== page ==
Aucilla River Base Camp

The view of the Aucilla from the deck of Ed Green’s Cabin

We set up base camp for the 2011 Wayne’s Sink Excavation in a rustic fishing cabin right on the banks of the Aucilla river. The cabin has archaeology in its history, as for many years it served as the temporary headquarters for the Aucilla River Prehistory Project.

The view of the Aucilla from the deck of Ed Green's Cabin. - 2011© Douglas Inglis

The beautiful old building is made entirely from local tounge and groove magnolia boards. The deck looks right out over the river where the Aucilla comes rushing up from an underground stretch. Right off the back deck there is a convenient dock where we could load and unload the small boat.

The cabin was made available by Ed Green, who supplied much of the equipment, logistical assistance and local archaeological expertise. Without Ed, the project would never have gotten off the ground! We used his pontoon boat, small motorboat, kayaks, trailers, and personal equipment.

The dive barge, in the rain, tied up a JoAnn's Dock. - 2011© Douglas Inglis

Built on top of two WWII steel bridge pontoons, Eddie’s pontoon boat makes a great diving platform. It is wide and stable, but a bit tricky to maneuver amongst the rocks at low tide. We took it up and down the river every day, and tied up at JoAnn’s dock at night.

Ed is a veteran of many years on the Aucilla River Prehistory Project. He designed and built both their pump barge and floating screen decks, and built ours along the same lines. We were able to leave the floating screen deck and pump barge on site, tucked out of the way in overhanging bushes. It was a relief not to have to tow them up and down the river every day. Initial set up was tricky enough. We piled every piece of equipment we had on the pontoon boat and used it to tow the screen deck down river. The screen deck was piled itself with the dredge head and coils of semi flexible hose. Turns in the river got interesting – avoiding rocks, more so.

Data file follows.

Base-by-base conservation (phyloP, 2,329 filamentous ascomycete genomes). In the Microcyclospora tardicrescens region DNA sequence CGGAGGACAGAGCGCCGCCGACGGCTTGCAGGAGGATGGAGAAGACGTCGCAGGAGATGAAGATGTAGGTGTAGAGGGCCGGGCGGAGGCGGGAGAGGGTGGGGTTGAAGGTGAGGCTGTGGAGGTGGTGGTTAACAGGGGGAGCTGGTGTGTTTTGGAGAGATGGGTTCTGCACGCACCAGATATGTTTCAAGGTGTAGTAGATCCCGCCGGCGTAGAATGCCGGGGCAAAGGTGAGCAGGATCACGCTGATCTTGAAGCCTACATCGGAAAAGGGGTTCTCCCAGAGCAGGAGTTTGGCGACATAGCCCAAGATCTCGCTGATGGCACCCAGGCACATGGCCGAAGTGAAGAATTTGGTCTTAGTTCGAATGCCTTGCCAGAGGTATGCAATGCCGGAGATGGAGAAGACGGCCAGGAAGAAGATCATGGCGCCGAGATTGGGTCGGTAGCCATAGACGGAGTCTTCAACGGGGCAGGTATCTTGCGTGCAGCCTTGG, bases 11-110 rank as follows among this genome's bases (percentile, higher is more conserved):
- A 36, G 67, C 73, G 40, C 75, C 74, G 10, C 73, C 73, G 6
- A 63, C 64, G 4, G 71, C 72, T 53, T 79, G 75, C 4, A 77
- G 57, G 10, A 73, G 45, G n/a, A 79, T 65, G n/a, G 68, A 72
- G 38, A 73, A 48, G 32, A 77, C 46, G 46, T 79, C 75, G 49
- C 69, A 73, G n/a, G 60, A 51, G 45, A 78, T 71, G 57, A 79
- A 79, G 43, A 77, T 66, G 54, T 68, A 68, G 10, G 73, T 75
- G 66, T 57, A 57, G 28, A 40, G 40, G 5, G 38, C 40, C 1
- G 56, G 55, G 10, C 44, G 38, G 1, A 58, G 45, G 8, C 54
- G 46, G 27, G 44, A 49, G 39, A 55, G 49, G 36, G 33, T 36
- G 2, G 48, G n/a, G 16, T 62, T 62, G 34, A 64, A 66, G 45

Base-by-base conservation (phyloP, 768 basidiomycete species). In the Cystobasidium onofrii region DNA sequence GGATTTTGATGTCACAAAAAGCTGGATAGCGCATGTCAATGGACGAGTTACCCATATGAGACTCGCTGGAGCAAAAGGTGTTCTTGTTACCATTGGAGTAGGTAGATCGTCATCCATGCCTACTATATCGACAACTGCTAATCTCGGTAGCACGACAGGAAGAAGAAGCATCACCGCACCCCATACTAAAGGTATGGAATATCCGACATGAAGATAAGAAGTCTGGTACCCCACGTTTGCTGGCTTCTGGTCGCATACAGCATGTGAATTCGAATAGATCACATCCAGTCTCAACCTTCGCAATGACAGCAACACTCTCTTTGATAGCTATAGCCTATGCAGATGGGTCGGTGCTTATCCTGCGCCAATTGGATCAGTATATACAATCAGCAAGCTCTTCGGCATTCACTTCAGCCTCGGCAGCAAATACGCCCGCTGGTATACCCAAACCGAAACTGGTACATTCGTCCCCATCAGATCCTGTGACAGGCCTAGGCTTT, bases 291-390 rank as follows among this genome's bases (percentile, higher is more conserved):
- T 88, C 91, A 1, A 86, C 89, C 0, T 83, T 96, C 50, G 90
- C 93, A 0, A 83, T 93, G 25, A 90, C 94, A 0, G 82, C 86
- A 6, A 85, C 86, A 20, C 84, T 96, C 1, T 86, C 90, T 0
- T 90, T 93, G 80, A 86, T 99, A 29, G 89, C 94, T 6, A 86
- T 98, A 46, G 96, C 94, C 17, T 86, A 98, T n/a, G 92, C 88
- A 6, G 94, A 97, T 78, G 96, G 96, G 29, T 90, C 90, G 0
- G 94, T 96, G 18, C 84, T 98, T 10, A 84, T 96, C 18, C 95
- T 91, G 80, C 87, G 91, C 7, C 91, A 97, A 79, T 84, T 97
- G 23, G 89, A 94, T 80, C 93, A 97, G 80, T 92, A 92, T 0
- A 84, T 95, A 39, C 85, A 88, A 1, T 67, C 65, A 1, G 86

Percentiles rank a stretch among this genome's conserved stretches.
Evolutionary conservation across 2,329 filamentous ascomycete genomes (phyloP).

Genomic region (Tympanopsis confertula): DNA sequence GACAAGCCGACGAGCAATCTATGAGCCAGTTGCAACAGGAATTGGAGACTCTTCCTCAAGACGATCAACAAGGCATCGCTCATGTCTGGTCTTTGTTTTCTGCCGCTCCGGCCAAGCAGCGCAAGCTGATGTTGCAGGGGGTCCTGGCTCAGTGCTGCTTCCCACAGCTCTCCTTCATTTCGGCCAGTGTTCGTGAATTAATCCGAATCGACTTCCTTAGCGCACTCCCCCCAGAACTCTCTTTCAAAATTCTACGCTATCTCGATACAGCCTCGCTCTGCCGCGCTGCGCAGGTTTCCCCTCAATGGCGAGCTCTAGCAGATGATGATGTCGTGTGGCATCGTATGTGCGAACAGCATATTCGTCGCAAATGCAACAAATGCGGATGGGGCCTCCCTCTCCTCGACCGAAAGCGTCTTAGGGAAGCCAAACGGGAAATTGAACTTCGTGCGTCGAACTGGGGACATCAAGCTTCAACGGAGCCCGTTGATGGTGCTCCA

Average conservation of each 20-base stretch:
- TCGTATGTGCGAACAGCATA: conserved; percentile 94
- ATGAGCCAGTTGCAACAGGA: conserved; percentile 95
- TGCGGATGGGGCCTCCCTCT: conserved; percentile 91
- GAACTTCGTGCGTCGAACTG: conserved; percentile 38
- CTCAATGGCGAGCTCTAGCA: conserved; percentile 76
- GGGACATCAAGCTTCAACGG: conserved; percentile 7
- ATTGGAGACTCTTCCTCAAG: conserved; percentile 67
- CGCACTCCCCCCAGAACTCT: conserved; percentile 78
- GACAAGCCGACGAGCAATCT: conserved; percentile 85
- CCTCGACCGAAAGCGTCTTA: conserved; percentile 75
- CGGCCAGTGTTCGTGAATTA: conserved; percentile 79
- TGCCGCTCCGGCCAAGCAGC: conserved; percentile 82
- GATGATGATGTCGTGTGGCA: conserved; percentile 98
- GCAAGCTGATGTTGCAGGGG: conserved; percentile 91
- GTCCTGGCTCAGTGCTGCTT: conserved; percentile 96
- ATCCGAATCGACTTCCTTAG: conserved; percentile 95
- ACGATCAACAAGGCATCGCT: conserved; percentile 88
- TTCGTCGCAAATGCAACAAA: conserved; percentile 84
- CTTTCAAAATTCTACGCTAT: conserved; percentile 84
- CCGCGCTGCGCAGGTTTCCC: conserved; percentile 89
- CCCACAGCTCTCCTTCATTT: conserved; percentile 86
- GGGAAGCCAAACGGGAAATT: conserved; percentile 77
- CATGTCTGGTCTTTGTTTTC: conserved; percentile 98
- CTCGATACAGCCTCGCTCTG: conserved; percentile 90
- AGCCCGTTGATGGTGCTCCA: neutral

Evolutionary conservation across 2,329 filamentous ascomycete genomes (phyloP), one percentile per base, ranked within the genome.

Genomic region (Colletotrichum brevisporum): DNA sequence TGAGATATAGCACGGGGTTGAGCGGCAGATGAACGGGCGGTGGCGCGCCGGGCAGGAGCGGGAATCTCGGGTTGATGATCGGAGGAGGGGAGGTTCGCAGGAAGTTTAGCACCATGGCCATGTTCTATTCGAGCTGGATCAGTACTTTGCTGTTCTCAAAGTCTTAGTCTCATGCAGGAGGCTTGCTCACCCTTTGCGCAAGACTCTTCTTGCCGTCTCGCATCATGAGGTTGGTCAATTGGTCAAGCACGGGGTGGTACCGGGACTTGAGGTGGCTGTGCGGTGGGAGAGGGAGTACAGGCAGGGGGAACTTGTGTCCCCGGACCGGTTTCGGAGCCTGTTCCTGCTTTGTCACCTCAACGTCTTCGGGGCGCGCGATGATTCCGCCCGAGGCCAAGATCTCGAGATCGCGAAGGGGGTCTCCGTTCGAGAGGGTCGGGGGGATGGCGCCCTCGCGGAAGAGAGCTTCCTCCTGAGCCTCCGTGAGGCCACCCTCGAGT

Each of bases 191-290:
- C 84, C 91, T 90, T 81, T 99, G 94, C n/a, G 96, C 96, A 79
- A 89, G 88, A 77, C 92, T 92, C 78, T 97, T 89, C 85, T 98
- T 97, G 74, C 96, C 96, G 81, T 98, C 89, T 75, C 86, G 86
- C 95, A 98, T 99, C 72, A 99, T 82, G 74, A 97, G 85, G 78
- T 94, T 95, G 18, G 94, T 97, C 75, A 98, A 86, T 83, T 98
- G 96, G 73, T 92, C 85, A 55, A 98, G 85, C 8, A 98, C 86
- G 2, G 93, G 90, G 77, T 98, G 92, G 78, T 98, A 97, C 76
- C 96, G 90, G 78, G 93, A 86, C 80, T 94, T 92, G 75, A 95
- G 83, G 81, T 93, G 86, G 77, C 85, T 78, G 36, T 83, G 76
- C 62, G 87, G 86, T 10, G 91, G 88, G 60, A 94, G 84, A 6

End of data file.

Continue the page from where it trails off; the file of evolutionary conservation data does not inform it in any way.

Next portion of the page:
Eddie steering the pontoon boat and screen deck down river. - 2011© Douglas Inglis

Advertisements

Tags: , , ,

Categories: Aucilla River, Prehistoric Archaeology

Author:Doug Inglis: divingarchaeology.com

I study the archaeology of seaborne exploration and contact. I am passionate about public history and outreach, and write about nautical archaeology at http://divingarchaeology.com

2 Comments on “Aucilla River Base Camp”

  1. Bob Coughter
    May 21, 2014 at 10:13 pm #

    Hi there. I found this site reminiscing on my college days in the mid 90’s. I worked on the Aucilla River Prehistory Project for several years. I can’t believe Ed’s old pontoon barge was still floating as of 2011, but maybe it was a different vessel. Ed is certainly a treasure and there were quite a few unique characters (ask Ed about Bill). I didn’t realize That old fish cabin is now Ed’s. I remember that view of Nutall Rise well. Interesting there are still research projects going on. The clear silicone of my dive mask is forever tinted brown!

    • August 13, 2014 at 6:05 pm #

      You were very lucky to work on the Aucilla in the 90s! That must have been an incredible experience to see the project in full swing. The pontoon barge is the same – old WWII steel pontoons. The age was showing, I spent a good deal of the summer trying to keep it afloat! There is an incredible amount of work yet to be done on that river, and some exciting work still going on. The person to contact for more information would be Dr. Jessi Halligan, who teaches as University of Wisconsin, La Crosse.Glad it brought back good memories- and thanks for the comment!

Leave a Reply

Fill in your details below or click an icon to log in:

WordPress.com Logo

You are commenting using your WordPress.com account. Log Out / Change )

Twitter picture

You are commenting using your Twitter account. Log Out / Change )

Facebook photo

You are commenting using your Facebook account. Log Out / Change )

Google+ photo

You are commenting using your Google+ account. Log Out / Change )

Connecting to %s

%d bloggers like this: